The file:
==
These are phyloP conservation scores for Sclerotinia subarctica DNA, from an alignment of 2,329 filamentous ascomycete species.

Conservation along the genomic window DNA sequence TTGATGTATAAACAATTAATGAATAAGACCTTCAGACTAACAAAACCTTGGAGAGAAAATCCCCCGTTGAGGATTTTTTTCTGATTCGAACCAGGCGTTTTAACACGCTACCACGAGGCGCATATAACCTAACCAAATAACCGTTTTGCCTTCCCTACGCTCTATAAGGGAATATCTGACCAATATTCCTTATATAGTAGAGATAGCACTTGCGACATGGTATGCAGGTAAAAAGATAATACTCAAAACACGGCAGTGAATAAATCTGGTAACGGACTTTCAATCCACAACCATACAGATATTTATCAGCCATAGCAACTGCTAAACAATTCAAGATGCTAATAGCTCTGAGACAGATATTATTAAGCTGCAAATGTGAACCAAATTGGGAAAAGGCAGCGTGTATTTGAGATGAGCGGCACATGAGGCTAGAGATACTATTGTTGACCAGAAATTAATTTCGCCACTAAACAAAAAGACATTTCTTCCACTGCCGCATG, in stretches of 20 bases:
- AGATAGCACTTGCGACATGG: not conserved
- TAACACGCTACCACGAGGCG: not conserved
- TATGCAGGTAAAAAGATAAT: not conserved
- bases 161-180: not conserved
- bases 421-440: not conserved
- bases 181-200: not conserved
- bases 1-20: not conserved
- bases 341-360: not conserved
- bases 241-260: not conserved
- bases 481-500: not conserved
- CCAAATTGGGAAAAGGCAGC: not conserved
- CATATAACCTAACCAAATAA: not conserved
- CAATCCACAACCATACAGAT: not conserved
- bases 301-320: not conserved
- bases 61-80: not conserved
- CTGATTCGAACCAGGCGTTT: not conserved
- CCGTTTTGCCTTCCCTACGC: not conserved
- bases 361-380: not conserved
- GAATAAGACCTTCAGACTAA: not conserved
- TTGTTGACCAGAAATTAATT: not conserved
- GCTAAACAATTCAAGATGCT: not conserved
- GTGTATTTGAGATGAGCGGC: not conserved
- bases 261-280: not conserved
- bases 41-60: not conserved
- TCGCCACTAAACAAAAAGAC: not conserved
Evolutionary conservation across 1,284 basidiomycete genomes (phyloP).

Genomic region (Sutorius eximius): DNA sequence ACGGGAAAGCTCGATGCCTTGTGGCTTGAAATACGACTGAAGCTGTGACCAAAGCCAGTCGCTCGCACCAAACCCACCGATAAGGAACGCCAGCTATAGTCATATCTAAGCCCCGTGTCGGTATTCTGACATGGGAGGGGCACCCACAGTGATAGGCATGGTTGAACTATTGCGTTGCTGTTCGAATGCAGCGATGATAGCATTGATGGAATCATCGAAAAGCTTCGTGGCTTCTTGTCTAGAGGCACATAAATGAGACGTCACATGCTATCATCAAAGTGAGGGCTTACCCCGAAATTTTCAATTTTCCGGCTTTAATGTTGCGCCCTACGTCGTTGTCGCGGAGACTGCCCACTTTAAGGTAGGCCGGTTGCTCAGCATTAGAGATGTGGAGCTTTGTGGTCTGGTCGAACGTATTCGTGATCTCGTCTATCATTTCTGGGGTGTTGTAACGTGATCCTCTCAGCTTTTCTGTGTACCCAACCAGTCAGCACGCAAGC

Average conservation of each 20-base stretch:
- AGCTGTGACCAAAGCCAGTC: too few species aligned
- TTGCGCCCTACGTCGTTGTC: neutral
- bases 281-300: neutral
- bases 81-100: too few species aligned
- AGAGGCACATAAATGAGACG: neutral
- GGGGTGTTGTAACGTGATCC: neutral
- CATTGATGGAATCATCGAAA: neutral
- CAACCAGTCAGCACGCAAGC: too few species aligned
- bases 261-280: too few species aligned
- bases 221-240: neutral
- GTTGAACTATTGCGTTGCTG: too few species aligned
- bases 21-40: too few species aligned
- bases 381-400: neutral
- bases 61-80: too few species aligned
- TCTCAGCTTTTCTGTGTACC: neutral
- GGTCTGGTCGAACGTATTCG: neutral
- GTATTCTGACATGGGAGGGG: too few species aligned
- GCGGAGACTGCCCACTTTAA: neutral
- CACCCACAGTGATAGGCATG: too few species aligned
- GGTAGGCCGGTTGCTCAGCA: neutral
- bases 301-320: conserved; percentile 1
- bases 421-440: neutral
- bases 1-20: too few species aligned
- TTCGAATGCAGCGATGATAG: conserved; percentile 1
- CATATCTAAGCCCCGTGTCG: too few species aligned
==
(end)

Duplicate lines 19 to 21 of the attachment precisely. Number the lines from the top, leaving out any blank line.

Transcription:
- CCGTTTTGCCTTCCCTACGC: not conserved
- bases 361-380: not conserved
- GAATAAGACCTTCAGACTAA: not conserved